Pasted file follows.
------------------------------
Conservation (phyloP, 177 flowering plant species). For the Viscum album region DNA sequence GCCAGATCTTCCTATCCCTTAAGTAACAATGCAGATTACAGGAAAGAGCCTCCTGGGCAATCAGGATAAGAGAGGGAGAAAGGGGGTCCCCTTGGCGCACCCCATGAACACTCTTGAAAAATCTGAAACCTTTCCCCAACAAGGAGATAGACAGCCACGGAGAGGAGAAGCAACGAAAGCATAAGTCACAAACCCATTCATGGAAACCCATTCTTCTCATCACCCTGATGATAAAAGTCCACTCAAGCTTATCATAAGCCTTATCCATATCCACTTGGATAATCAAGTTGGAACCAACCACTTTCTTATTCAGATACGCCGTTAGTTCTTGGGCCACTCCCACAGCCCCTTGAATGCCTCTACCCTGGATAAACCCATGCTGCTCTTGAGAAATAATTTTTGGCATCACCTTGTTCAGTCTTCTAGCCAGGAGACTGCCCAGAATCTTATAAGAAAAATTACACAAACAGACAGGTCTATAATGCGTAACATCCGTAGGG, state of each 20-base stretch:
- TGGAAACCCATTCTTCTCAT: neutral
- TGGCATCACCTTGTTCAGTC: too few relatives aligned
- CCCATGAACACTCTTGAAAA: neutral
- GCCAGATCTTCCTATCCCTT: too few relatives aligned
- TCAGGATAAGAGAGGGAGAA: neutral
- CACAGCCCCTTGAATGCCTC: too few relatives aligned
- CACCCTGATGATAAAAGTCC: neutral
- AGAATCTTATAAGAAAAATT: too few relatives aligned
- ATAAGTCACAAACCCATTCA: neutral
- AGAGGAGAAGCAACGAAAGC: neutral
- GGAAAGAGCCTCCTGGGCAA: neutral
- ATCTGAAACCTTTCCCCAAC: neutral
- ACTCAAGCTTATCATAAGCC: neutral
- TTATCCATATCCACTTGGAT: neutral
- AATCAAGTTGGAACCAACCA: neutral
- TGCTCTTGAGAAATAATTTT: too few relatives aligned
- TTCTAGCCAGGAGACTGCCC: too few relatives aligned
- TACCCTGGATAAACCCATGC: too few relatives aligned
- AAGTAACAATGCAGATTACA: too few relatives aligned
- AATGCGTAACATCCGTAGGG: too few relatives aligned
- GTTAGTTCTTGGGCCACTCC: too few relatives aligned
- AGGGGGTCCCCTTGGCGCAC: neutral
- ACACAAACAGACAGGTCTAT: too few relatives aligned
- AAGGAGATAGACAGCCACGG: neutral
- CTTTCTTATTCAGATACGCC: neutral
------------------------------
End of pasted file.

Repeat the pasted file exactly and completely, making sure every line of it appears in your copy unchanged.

Conservation (phyloP, 177 flowering plant species). For the Viscum album region DNA sequence GCCAGATCTTCCTATCCCTTAAGTAACAATGCAGATTACAGGAAAGAGCCTCCTGGGCAATCAGGATAAGAGAGGGAGAAAGGGGGTCCCCTTGGCGCACCCCATGAACACTCTTGAAAAATCTGAAACCTTTCCCCAACAAGGAGATAGACAGCCACGGAGAGGAGAAGCAACGAAAGCATAAGTCACAAACCCATTCATGGAAACCCATTCTTCTCATCACCCTGATGATAAAAGTCCACTCAAGCTTATCATAAGCCTTATCCATATCCACTTGGATAATCAAGTTGGAACCAACCACTTTCTTATTCAGATACGCCGTTAGTTCTTGGGCCACTCCCACAGCCCCTTGAATGCCTCTACCCTGGATAAACCCATGCTGCTCTTGAGAAATAATTTTTGGCATCACCTTGTTCAGTCTTCTAGCCAGGAGACTGCCCAGAATCTTATAAGAAAAATTACACAAACAGACAGGTCTATAATGCGTAACATCCGTAGGG, state of each 20-base stretch:
- TGGAAACCCATTCTTCTCAT: neutral
- TGGCATCACCTTGTTCAGTC: too few relatives aligned
- CCCATGAACACTCTTGAAAA: neutral
- GCCAGATCTTCCTATCCCTT: too few relatives aligned
- TCAGGATAAGAGAGGGAGAA: neutral
- CACAGCCCCTTGAATGCCTC: too few relatives aligned
- CACCCTGATGATAAAAGTCC: neutral
- AGAATCTTATAAGAAAAATT: too few relatives aligned
- ATAAGTCACAAACCCATTCA: neutral
- AGAGGAGAAGCAACGAAAGC: neutral
- GGAAAGAGCCTCCTGGGCAA: neutral
- ATCTGAAACCTTTCCCCAAC: neutral
- ACTCAAGCTTATCATAAGCC: neutral
- TTATCCATATCCACTTGGAT: neutral
- AATCAAGTTGGAACCAACCA: neutral
- TGCTCTTGAGAAATAATTTT: too few relatives aligned
- TTCTAGCCAGGAGACTGCCC: too few relatives aligned
- TACCCTGGATAAACCCATGC: too few relatives aligned
- AAGTAACAATGCAGATTACA: too few relatives aligned
- AATGCGTAACATCCGTAGGG: too few relatives aligned
- GTTAGTTCTTGGGCCACTCC: too few relatives aligned
- AGGGGGTCCCCTTGGCGCAC: neutral
- ACACAAACAGACAGGTCTAT: too few relatives aligned
- AAGGAGATAGACAGCCACGG: neutral
- CTTTCTTATTCAGATACGCC: neutral